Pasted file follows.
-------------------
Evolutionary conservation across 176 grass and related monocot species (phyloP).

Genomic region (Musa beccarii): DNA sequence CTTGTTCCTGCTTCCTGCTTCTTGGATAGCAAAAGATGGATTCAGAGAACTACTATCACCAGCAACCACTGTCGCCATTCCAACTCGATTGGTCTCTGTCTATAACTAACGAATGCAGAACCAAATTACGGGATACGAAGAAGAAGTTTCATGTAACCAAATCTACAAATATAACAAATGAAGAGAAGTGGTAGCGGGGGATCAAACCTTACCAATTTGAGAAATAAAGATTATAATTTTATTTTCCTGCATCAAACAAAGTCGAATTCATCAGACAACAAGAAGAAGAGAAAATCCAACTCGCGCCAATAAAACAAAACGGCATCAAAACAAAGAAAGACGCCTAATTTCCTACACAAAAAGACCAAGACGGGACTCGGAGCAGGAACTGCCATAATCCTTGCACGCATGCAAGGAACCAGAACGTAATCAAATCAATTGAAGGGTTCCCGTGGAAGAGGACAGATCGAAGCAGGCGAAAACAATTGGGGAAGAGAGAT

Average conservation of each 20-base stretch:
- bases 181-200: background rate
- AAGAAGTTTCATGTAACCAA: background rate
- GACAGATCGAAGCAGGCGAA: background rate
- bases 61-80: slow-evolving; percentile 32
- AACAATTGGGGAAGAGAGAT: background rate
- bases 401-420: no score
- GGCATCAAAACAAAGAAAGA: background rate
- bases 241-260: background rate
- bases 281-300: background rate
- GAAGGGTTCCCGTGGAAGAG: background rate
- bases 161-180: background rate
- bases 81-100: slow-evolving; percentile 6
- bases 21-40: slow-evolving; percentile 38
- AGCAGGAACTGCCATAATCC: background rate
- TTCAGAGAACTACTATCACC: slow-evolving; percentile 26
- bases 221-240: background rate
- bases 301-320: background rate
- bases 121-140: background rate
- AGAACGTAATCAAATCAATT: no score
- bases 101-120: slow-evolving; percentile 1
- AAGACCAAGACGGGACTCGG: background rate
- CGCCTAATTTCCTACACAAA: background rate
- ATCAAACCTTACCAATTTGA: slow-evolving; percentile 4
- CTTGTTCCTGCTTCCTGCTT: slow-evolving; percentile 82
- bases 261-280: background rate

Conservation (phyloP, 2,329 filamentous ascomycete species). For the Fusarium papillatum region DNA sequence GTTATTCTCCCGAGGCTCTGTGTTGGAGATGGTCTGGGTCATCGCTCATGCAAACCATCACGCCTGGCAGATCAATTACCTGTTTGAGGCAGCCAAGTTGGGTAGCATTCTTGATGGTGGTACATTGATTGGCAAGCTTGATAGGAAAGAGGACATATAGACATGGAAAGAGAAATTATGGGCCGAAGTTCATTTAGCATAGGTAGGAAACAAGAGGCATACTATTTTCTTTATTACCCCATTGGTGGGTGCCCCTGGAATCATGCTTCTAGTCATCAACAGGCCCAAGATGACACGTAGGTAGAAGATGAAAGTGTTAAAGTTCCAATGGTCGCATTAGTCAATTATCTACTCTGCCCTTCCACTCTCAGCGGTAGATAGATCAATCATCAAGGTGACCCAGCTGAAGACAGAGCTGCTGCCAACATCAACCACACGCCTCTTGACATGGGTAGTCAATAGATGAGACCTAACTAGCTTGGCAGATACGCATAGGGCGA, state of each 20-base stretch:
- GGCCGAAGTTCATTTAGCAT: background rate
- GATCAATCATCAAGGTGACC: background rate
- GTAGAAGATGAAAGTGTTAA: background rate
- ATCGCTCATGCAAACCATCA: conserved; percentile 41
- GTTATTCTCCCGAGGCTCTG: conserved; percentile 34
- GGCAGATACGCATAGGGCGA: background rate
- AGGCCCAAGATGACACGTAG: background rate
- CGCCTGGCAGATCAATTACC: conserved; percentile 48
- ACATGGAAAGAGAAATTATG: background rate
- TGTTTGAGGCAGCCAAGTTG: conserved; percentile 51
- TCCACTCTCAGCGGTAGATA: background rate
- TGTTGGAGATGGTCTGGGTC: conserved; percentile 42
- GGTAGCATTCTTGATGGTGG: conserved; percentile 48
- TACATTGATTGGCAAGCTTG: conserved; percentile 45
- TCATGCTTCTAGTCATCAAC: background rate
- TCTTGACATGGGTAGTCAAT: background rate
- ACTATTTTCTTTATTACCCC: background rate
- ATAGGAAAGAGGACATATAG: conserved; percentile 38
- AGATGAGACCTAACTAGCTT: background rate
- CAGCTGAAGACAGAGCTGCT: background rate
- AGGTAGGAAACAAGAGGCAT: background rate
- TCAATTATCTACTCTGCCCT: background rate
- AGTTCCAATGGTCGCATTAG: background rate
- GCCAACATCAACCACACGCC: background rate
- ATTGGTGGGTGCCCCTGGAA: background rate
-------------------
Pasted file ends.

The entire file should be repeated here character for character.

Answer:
Evolutionary conservation across 176 grass and related monocot species (phyloP).

Genomic region (Musa beccarii): DNA sequence CTTGTTCCTGCTTCCTGCTTCTTGGATAGCAAAAGATGGATTCAGAGAACTACTATCACCAGCAACCACTGTCGCCATTCCAACTCGATTGGTCTCTGTCTATAACTAACGAATGCAGAACCAAATTACGGGATACGAAGAAGAAGTTTCATGTAACCAAATCTACAAATATAACAAATGAAGAGAAGTGGTAGCGGGGGATCAAACCTTACCAATTTGAGAAATAAAGATTATAATTTTATTTTCCTGCATCAAACAAAGTCGAATTCATCAGACAACAAGAAGAAGAGAAAATCCAACTCGCGCCAATAAAACAAAACGGCATCAAAACAAAGAAAGACGCCTAATTTCCTACACAAAAAGACCAAGACGGGACTCGGAGCAGGAACTGCCATAATCCTTGCACGCATGCAAGGAACCAGAACGTAATCAAATCAATTGAAGGGTTCCCGTGGAAGAGGACAGATCGAAGCAGGCGAAAACAATTGGGGAAGAGAGAT

Average conservation of each 20-base stretch:
- bases 181-200: background rate
- AAGAAGTTTCATGTAACCAA: background rate
- GACAGATCGAAGCAGGCGAA: background rate
- bases 61-80: slow-evolving; percentile 32
- AACAATTGGGGAAGAGAGAT: background rate
- bases 401-420: no score
- GGCATCAAAACAAAGAAAGA: background rate
- bases 241-260: background rate
- bases 281-300: background rate
- GAAGGGTTCCCGTGGAAGAG: background rate
- bases 161-180: background rate
- bases 81-100: slow-evolving; percentile 6
- bases 21-40: slow-evolving; percentile 38
- AGCAGGAACTGCCATAATCC: background rate
- TTCAGAGAACTACTATCACC: slow-evolving; percentile 26
- bases 221-240: background rate
- bases 301-320: background rate
- bases 121-140: background rate
- AGAACGTAATCAAATCAATT: no score
- bases 101-120: slow-evolving; percentile 1
- AAGACCAAGACGGGACTCGG: background rate
- CGCCTAATTTCCTACACAAA: background rate
- ATCAAACCTTACCAATTTGA: slow-evolving; percentile 4
- CTTGTTCCTGCTTCCTGCTT: slow-evolving; percentile 82
- bases 261-280: background rate

Conservation (phyloP, 2,329 filamentous ascomycete species). For the Fusarium papillatum region DNA sequence GTTATTCTCCCGAGGCTCTGTGTTGGAGATGGTCTGGGTCATCGCTCATGCAAACCATCACGCCTGGCAGATCAATTACCTGTTTGAGGCAGCCAAGTTGGGTAGCATTCTTGATGGTGGTACATTGATTGGCAAGCTTGATAGGAAAGAGGACATATAGACATGGAAAGAGAAATTATGGGCCGAAGTTCATTTAGCATAGGTAGGAAACAAGAGGCATACTATTTTCTTTATTACCCCATTGGTGGGTGCCCCTGGAATCATGCTTCTAGTCATCAACAGGCCCAAGATGACACGTAGGTAGAAGATGAAAGTGTTAAAGTTCCAATGGTCGCATTAGTCAATTATCTACTCTGCCCTTCCACTCTCAGCGGTAGATAGATCAATCATCAAGGTGACCCAGCTGAAGACAGAGCTGCTGCCAACATCAACCACACGCCTCTTGACATGGGTAGTCAATAGATGAGACCTAACTAGCTTGGCAGATACGCATAGGGCGA, state of each 20-base stretch:
- GGCCGAAGTTCATTTAGCAT: background rate
- GATCAATCATCAAGGTGACC: background rate
- GTAGAAGATGAAAGTGTTAA: background rate
- ATCGCTCATGCAAACCATCA: conserved; percentile 41
- GTTATTCTCCCGAGGCTCTG: conserved; percentile 34
- GGCAGATACGCATAGGGCGA: background rate
- AGGCCCAAGATGACACGTAG: background rate
- CGCCTGGCAGATCAATTACC: conserved; percentile 48
- ACATGGAAAGAGAAATTATG: background rate
- TGTTTGAGGCAGCCAAGTTG: conserved; percentile 51
- TCCACTCTCAGCGGTAGATA: background rate
- TGTTGGAGATGGTCTGGGTC: conserved; percentile 42
- GGTAGCATTCTTGATGGTGG: conserved; percentile 48
- TACATTGATTGGCAAGCTTG: conserved; percentile 45
- TCATGCTTCTAGTCATCAAC: background rate
- TCTTGACATGGGTAGTCAAT: background rate
- ACTATTTTCTTTATTACCCC: background rate
- ATAGGAAAGAGGACATATAG: conserved; percentile 38
- AGATGAGACCTAACTAGCTT: background rate
- CAGCTGAAGACAGAGCTGCT: background rate
- AGGTAGGAAACAAGAGGCAT: background rate
- TCAATTATCTACTCTGCCCT: background rate
- AGTTCCAATGGTCGCATTAG: background rate
- GCCAACATCAACCACACGCC: background rate
- ATTGGTGGGTGCCCCTGGAA: background rate